There are at least three radically different sources of light in the above photograph of Texas' major cities, shot on June 17 by a crew member aboard the International Space Station. Take a second to orient yourself – the large yellow blotch at the bottom is Houston, and the almost equally sized glow-blob north of that is Dallas/Fort Worth – and see if you can detect them.
It might be hard to distinguish with the colossal distances involved (Houston to Dallas is about 230 miles as the buzzard flies). The most obvious light producers in this photo are the cities, including the four largest in the state; follow the yellow highway west from Dallas/Fort Worth, and it cuts through the glimmering photon-oases of Austin and then San Antonio. Street lamps and building lights make these burgs flare like campfires in the middle of a black desert, with the slight fuzziness above Dallas/Fort Worth coming from a layer of migrant clouds.
Next, in the lands south of San Antonio you'll see a sea of golden pinpricks like a small galaxy of townships. These are actually fires from petroleum and gas apparatuses mining the Eagle Ford Shale, a massive underground repository of hydrocarbons about 50 miles wide and 400 miles long. The formation is a hotbed of fracking and economic speculation, with one study estimating it could grow about 5,000 new wells in the next 7 years to produce as much as $21.5 billion in revenue.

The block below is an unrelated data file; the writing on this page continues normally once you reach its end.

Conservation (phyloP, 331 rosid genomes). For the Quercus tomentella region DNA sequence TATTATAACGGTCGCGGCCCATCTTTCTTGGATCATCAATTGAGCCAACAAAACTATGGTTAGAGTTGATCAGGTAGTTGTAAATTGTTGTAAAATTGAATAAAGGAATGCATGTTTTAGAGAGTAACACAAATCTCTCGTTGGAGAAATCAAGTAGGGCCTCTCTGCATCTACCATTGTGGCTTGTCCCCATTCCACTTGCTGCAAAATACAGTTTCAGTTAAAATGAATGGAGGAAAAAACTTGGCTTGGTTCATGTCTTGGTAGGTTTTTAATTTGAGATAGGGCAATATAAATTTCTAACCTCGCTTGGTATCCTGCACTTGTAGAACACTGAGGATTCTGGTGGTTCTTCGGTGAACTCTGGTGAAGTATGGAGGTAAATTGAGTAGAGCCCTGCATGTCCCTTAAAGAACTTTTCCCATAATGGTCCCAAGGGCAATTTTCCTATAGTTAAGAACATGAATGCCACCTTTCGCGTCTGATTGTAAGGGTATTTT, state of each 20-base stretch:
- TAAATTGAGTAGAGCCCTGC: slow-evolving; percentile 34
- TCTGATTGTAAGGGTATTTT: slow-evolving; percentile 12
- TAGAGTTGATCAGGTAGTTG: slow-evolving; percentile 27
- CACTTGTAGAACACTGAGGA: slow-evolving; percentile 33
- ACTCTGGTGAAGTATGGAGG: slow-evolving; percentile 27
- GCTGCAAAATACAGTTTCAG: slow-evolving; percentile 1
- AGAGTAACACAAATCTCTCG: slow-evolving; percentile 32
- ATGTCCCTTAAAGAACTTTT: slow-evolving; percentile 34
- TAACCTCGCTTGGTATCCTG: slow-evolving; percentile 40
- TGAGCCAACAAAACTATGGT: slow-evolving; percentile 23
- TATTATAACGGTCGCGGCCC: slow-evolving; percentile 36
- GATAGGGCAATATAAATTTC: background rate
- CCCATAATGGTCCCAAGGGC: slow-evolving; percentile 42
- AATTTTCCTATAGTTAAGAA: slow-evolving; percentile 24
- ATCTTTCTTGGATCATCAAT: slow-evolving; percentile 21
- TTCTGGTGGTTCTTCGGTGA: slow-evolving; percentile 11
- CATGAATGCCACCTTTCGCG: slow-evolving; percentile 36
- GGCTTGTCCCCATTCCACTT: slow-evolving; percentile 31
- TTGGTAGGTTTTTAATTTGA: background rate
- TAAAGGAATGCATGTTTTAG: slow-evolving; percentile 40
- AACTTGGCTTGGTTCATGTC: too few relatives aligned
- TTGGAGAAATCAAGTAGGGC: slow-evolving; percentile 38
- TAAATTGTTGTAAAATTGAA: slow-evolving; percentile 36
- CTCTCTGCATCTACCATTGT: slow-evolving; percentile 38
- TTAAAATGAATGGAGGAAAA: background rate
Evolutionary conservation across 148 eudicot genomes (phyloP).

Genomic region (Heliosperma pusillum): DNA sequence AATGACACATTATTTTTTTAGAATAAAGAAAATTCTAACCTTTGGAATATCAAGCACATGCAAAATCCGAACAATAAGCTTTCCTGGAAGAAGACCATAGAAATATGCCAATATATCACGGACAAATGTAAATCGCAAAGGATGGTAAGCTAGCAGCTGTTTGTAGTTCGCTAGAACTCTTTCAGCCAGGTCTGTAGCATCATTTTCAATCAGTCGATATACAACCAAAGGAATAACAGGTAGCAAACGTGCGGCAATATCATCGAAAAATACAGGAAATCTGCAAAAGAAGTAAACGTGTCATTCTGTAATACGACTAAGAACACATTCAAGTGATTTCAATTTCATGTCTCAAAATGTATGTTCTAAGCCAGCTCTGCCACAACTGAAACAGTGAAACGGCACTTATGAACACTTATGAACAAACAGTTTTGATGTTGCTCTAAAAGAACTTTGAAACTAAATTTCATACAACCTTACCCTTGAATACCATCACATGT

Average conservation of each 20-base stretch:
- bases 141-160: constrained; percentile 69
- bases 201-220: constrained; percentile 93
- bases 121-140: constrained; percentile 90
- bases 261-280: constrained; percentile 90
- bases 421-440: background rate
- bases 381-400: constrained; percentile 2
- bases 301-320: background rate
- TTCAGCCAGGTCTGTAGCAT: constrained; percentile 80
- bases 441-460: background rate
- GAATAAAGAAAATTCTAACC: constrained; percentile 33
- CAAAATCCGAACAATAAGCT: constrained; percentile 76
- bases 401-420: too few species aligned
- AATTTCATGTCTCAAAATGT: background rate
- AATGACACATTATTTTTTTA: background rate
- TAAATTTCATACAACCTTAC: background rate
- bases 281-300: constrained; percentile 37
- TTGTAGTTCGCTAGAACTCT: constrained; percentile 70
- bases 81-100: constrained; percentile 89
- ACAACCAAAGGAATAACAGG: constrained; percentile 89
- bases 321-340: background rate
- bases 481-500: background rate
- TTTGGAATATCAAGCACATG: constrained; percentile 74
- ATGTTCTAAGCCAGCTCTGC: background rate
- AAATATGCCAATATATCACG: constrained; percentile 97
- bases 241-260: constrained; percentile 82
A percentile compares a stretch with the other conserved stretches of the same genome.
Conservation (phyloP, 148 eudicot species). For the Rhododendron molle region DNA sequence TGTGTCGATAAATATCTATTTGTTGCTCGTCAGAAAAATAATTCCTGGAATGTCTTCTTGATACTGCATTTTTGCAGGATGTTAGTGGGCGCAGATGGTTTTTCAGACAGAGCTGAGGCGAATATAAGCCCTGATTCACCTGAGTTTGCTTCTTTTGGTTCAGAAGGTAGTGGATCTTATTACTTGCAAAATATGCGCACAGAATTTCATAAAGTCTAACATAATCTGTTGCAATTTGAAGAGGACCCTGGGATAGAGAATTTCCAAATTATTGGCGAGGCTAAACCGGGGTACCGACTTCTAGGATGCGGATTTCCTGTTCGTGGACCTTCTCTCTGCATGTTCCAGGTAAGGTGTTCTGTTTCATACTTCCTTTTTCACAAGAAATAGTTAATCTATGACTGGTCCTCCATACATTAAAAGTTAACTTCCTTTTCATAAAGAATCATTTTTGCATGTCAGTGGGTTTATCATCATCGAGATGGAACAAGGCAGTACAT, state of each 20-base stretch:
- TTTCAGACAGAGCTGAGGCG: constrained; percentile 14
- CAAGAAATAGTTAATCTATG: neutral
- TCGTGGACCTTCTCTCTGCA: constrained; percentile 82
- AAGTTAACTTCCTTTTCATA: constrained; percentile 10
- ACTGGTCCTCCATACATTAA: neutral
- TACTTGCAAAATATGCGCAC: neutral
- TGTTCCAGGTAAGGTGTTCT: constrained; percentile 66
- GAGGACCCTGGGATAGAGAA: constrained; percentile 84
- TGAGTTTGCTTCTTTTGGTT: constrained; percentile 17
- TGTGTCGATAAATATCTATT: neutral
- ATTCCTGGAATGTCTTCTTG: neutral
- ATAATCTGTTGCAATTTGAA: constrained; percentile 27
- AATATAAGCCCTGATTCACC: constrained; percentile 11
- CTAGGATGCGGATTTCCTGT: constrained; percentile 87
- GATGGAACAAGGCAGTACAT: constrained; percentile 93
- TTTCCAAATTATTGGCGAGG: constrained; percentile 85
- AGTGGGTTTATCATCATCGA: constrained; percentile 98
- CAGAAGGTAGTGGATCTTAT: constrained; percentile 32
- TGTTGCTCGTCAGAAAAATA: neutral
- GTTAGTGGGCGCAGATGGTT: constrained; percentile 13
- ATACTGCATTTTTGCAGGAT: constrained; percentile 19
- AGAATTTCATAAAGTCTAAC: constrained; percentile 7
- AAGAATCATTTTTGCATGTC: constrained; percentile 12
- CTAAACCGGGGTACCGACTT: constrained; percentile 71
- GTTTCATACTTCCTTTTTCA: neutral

Here's a version NASA made with a key that highlights the gas sites (and also, ahem, the need for a copy editor in the Fort Worth region):
Another natural source of illumination is easy to spot if you let your eyes wander way northwest. Flickering in the distance like a floating disco jam is the blue-white-purple bursts of thunderstorms over Oklahoma. On this particular night, a rowdy bunch of storms lashed out at the Sooner State with a gust front, battering the roofs off of a few unlucky buildings. Collect Three Astro Nerd Points if you got all three correct!
Images courtesy of NASA/SS Crew Earth Observations